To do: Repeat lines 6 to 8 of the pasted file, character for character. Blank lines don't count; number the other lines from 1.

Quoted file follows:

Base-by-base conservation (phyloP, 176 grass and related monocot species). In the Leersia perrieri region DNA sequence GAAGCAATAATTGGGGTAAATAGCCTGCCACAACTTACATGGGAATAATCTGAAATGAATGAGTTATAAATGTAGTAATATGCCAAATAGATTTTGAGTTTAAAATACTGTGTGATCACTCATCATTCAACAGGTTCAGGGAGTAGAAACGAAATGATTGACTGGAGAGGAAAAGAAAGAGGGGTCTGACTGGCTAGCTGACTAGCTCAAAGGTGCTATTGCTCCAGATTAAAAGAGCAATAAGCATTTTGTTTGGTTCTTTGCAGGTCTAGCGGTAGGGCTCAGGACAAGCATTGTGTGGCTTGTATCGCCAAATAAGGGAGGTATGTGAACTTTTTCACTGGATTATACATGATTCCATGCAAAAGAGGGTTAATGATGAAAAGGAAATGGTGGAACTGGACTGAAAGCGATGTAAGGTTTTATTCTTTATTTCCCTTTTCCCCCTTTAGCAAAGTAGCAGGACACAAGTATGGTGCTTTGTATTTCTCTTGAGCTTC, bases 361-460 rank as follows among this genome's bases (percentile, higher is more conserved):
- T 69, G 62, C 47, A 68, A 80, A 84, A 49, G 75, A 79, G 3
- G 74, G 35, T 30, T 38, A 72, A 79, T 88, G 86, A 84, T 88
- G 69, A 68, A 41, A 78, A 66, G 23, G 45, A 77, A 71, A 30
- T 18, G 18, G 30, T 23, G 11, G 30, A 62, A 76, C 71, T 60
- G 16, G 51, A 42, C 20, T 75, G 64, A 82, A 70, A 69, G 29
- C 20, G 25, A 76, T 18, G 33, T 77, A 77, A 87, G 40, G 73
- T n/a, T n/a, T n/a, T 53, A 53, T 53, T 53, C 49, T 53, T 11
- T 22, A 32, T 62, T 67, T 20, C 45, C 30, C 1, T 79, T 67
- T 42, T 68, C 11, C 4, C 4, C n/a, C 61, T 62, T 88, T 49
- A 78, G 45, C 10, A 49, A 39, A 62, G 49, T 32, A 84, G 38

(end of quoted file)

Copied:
- G 16, G 51, A 42, C 20, T 75, G 64, A 82, A 70, A 69, G 29
- C 20, G 25, A 76, T 18, G 33, T 77, A 77, A 87, G 40, G 73
- T n/a, T n/a, T n/a, T 53, A 53, T 53, T 53, C 49, T 53, T 11